Wednesday, January 30, 2013


In a single eight page essay Robert Louis Stevenson set several of the hares in my brain to scampering. That's one of the things I like about essays, especially the essays of those of an earlier age who had the learning and the leisure to write them, and the indulgence of editors, and readers, of journals who appreciated wide-ranging explorations of lively minds.

This essay, published in 1878, is entitled somewhat alarmingly Aes Triplex. A footnote explains that this translates as "triple brass" and means, broadly speaking, boldness. The over-arching theme of the essay is to celebrate the art of living boldly. RLS scoffs at namby pamby stuff about being careful, watching your step, looking after yourself, not making mistakes. On the contrary, he rejoices in the fact that people build houses beside smouldering volcanoes and reminds us that simply occupying this planet means living dangerously because of the possibility of being blown to bits by another planet flying the other way.

He admires Dr Johnson who set to work on his Dictionary without wondering if he would be able to complete it, and who, in advanced age, set off on a walking tour of the Highlands, his heart "bound with triple brass". Thackeray and Dickens both died before they could finish works in progress. There is no excuse in Stevenson's mind for not doing something in case you couldn't finish it: "It is not only in finished undertakings that we ought to honour useful labour".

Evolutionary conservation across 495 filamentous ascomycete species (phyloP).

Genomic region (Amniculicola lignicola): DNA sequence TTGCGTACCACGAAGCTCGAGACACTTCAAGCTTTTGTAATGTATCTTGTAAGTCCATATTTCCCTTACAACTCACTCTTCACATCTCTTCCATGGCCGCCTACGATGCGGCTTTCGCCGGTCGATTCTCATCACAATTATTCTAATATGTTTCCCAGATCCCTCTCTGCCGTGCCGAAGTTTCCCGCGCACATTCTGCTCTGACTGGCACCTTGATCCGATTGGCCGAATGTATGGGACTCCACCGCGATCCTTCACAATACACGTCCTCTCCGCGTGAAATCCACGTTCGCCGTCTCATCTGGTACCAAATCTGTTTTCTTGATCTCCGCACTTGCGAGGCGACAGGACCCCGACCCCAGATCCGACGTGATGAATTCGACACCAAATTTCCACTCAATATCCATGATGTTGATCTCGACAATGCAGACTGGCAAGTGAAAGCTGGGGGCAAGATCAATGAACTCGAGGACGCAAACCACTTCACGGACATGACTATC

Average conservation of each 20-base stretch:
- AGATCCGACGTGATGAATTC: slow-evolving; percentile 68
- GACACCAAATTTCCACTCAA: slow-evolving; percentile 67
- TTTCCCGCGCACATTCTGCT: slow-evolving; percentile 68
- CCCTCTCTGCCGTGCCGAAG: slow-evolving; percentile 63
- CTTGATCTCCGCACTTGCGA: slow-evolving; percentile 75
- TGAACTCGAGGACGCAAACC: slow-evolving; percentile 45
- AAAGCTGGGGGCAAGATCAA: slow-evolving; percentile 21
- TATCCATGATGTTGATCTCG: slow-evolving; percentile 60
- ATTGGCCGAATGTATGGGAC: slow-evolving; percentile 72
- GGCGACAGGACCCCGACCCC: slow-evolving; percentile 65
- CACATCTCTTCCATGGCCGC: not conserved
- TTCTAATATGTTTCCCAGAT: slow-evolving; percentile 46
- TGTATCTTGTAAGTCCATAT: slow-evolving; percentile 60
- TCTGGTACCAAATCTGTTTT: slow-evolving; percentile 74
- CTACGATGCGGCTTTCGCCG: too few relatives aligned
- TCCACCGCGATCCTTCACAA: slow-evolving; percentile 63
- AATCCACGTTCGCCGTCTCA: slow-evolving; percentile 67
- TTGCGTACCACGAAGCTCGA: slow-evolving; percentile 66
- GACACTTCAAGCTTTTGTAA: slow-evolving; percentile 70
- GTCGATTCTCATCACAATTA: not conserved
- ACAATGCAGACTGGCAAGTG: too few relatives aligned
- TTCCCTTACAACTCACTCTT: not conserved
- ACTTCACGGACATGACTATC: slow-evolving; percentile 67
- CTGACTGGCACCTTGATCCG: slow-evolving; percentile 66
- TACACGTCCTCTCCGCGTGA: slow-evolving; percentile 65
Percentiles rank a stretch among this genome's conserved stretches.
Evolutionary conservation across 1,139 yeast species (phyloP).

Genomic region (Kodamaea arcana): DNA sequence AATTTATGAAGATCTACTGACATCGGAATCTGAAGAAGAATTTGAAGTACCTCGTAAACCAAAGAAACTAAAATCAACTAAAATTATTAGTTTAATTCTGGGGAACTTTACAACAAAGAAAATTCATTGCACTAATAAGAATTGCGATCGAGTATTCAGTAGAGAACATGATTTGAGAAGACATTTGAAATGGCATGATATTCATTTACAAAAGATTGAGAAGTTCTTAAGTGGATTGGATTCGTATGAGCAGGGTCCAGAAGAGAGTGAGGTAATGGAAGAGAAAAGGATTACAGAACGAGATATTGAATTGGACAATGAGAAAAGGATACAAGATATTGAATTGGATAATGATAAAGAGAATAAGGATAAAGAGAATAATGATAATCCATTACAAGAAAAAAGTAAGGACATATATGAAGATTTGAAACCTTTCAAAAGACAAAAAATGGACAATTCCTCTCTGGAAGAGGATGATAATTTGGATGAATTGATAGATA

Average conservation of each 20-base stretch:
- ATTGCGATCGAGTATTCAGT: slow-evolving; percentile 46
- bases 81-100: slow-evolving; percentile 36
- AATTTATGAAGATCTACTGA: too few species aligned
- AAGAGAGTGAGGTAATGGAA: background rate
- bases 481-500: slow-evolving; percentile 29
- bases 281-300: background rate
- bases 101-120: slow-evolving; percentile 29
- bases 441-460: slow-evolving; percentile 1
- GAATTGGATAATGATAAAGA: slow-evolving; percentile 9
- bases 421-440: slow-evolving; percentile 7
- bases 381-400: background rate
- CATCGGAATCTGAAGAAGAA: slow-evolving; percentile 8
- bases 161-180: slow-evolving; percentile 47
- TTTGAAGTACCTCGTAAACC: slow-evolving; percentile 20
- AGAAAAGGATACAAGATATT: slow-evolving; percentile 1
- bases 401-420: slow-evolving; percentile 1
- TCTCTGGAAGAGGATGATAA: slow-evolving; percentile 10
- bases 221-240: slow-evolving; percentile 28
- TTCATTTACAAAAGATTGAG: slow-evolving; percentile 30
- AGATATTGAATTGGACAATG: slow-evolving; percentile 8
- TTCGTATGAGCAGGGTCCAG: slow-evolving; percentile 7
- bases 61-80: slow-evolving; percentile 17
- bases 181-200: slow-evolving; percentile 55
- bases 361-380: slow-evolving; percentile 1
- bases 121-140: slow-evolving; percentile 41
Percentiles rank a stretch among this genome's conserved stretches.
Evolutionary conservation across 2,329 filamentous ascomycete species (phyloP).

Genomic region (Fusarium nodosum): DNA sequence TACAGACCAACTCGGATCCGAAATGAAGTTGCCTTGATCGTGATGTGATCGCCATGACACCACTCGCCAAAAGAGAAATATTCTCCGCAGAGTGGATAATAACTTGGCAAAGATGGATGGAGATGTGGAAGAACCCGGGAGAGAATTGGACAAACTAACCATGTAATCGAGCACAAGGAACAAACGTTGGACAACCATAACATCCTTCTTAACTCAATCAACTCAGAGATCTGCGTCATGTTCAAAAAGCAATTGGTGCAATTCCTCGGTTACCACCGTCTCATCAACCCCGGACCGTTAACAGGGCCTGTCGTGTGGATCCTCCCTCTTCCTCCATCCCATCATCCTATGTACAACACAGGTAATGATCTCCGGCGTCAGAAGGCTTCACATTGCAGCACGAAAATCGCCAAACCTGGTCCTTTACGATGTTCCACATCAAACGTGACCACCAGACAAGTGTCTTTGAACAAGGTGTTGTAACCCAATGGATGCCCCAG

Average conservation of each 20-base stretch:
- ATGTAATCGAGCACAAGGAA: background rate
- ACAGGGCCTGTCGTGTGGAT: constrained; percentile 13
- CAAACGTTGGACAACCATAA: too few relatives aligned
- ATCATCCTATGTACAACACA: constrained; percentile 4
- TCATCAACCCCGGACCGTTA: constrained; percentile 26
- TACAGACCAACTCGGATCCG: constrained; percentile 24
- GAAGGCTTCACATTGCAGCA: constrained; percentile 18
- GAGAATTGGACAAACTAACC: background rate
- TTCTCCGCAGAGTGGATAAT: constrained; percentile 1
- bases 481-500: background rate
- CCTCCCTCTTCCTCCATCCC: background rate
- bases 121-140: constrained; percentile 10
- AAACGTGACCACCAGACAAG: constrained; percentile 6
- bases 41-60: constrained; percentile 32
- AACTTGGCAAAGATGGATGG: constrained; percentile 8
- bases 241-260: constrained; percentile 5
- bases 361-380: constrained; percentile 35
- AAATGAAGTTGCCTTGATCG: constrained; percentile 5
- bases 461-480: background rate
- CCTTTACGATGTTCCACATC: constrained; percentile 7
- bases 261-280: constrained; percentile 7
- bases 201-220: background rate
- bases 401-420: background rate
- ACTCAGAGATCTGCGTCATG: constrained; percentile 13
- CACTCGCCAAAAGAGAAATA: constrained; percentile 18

RLS would surely not have approved of how we now protect children from taking risks that would teach them how to cope with risk later. We need excitement and danger, and probably seek it more dangerously if we are prevented from meeting them as children. RLS admired people who climb mountains "roping over a peril" and hunters "riding merrily at a stiff fence".  He advocates a headlong rush at life, no peering anxiously ahead, no looking back, in order to cope with what the world flings at us.  People who do that, he thought, have a stronger love of living than those who fuss about what they eat and trudge dolefully round the block because doctors say they must for their health's sake. "It is better to live and be done with it," he writes, "than to die daily in the sickroom".

He would surely hate air-conditioning, that all-purpose air that keeps us comfortable but shelters us from the real air that blows and stings and keeps us aware. We need the bite of the wind to appreciate the warmth of the fire. An air-conditioned atmosphere would be, to Stevenson, to live in that "parlour with a regulated temperature" which he thought would be to "die a hundred times over".

It's time enough for the parlour with a regulated temperature when we're carted off to the retirement home.

Tuesday, January 22, 2013


There is a small but significant move here to rid our country of cats. The suggestion has caused a wave of alarm from a lot of people who love their cats and can hardly imagine a life without them.